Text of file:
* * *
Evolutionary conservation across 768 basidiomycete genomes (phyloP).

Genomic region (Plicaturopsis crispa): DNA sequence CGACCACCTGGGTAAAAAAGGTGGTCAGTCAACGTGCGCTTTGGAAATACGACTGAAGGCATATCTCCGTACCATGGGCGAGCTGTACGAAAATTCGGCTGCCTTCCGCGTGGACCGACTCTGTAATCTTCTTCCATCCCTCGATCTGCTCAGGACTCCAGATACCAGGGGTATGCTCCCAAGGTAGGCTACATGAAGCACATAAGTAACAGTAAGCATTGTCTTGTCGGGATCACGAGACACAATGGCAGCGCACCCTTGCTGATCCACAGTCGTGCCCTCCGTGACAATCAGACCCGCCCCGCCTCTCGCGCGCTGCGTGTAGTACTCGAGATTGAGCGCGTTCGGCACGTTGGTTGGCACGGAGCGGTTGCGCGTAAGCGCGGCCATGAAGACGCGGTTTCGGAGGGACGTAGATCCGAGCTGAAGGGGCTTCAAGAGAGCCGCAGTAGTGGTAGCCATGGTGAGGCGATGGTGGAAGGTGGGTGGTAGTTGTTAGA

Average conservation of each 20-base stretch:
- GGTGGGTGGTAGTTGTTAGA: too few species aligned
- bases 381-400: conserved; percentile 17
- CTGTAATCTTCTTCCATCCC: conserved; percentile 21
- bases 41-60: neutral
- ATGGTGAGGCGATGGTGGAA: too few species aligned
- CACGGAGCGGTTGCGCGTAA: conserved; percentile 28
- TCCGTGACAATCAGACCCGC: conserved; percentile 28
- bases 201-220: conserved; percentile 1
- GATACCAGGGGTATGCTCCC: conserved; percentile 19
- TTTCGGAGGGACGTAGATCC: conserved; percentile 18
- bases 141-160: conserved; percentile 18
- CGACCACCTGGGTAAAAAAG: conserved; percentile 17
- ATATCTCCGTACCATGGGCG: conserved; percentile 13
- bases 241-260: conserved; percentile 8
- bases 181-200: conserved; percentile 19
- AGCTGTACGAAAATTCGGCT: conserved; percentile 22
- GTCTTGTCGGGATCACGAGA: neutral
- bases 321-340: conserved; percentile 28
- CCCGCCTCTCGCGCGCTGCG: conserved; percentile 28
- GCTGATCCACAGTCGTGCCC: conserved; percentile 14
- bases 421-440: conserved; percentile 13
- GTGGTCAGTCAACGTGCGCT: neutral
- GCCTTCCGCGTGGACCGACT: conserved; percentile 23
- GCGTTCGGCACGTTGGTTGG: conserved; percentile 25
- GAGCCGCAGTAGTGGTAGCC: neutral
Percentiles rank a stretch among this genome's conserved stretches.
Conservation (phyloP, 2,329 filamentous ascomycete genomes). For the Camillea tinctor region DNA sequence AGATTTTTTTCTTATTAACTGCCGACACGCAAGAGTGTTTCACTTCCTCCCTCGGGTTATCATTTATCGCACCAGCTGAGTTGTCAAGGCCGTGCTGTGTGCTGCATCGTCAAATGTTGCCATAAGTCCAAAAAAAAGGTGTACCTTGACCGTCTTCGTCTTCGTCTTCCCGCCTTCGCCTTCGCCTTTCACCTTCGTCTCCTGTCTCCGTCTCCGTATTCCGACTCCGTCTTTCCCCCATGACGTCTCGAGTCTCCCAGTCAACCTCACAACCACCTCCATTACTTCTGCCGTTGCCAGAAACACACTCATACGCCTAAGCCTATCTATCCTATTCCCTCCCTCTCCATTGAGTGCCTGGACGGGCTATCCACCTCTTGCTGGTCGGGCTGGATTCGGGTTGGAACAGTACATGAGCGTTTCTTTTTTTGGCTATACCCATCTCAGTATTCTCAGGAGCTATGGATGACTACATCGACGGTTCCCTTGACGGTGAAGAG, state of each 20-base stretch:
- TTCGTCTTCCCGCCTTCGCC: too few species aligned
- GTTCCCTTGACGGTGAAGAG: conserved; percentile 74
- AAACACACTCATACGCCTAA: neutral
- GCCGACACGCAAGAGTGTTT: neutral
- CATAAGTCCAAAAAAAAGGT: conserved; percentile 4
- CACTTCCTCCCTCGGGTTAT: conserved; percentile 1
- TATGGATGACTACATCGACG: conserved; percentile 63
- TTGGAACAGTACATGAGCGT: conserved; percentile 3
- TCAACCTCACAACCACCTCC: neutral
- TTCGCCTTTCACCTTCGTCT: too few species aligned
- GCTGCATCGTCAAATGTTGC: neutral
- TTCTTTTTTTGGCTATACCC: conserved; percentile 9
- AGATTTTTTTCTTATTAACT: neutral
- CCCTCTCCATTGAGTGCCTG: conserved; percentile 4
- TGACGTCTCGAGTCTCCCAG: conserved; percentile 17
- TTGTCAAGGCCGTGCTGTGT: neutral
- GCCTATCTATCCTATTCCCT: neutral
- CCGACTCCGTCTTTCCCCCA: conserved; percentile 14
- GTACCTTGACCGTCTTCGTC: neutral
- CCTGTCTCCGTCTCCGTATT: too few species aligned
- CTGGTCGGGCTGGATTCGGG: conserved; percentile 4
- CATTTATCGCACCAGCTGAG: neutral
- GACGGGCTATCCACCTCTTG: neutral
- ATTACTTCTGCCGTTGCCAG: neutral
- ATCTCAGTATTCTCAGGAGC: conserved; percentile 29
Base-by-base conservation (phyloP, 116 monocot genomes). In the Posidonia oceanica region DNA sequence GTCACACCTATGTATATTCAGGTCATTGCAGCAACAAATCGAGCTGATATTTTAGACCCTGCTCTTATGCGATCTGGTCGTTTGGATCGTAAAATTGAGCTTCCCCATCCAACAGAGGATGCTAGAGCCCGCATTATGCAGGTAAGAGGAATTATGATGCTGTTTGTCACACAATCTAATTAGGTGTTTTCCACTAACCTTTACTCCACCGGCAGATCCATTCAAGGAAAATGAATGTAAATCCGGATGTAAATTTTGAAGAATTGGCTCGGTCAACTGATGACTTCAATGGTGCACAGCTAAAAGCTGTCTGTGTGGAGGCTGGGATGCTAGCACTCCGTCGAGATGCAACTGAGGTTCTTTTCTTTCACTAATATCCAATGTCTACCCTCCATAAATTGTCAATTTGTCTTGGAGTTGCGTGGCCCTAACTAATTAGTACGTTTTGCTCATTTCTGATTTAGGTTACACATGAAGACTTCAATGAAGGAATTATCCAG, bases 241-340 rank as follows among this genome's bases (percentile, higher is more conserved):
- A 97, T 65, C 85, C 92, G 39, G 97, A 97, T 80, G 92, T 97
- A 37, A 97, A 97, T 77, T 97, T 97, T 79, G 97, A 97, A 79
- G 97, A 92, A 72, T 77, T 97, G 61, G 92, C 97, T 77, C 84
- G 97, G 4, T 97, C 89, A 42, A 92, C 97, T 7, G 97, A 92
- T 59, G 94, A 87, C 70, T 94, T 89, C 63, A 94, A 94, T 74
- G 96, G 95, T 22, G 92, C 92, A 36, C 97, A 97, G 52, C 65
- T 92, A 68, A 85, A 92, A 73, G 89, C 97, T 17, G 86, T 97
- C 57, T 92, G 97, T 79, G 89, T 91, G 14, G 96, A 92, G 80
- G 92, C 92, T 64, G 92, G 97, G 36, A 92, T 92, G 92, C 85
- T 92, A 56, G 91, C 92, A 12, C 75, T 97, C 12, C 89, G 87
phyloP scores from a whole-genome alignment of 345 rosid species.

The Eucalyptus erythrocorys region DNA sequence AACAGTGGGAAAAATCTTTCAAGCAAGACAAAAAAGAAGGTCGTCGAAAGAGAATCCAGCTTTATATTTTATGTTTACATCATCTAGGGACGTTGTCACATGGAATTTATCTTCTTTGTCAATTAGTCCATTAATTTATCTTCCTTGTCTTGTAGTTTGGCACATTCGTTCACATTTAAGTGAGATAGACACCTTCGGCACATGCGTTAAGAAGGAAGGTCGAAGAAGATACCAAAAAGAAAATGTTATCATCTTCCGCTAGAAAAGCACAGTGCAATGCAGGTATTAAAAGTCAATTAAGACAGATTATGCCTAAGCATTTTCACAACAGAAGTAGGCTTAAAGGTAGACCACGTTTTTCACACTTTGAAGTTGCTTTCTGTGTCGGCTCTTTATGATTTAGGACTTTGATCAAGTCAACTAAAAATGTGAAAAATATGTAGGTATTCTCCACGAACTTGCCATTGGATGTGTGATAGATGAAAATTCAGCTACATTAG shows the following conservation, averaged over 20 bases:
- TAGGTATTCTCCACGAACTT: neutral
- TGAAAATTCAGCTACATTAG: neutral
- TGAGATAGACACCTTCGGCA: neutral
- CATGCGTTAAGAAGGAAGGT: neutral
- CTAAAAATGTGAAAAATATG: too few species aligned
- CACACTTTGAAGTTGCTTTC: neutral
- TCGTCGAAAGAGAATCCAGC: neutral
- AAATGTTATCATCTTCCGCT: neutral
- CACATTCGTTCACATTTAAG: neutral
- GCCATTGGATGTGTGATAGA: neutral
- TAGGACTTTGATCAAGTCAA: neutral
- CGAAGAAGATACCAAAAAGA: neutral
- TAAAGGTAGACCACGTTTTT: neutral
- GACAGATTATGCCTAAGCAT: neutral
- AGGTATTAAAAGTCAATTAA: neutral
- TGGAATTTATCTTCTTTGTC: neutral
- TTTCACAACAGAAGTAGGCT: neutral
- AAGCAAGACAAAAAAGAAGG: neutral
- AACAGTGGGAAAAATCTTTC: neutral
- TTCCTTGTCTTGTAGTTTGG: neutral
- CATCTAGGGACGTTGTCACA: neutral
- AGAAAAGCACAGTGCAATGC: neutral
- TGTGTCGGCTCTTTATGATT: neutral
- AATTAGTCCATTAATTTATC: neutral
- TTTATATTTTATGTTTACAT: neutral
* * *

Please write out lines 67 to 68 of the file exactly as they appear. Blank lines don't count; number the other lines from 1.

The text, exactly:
phyloP scores from a whole-genome alignment of 345 rosid species.

The Eucalyptus erythrocorys region DNA sequence AACAGTGGGAAAAATCTTTCAAGCAAGACAAAAAAGAAGGTCGTCGAAAGAGAATCCAGCTTTATATTTTATGTTTACATCATCTAGGGACGTTGTCACATGGAATTTATCTTCTTTGTCAATTAGTCCATTAATTTATCTTCCTTGTCTTGTAGTTTGGCACATTCGTTCACATTTAAGTGAGATAGACACCTTCGGCACATGCGTTAAGAAGGAAGGTCGAAGAAGATACCAAAAAGAAAATGTTATCATCTTCCGCTAGAAAAGCACAGTGCAATGCAGGTATTAAAAGTCAATTAAGACAGATTATGCCTAAGCATTTTCACAACAGAAGTAGGCTTAAAGGTAGACCACGTTTTTCACACTTTGAAGTTGCTTTCTGTGTCGGCTCTTTATGATTTAGGACTTTGATCAAGTCAACTAAAAATGTGAAAAATATGTAGGTATTCTCCACGAACTTGCCATTGGATGTGTGATAGATGAAAATTCAGCTACATTAG shows the following conservation, averaged over 20 bases: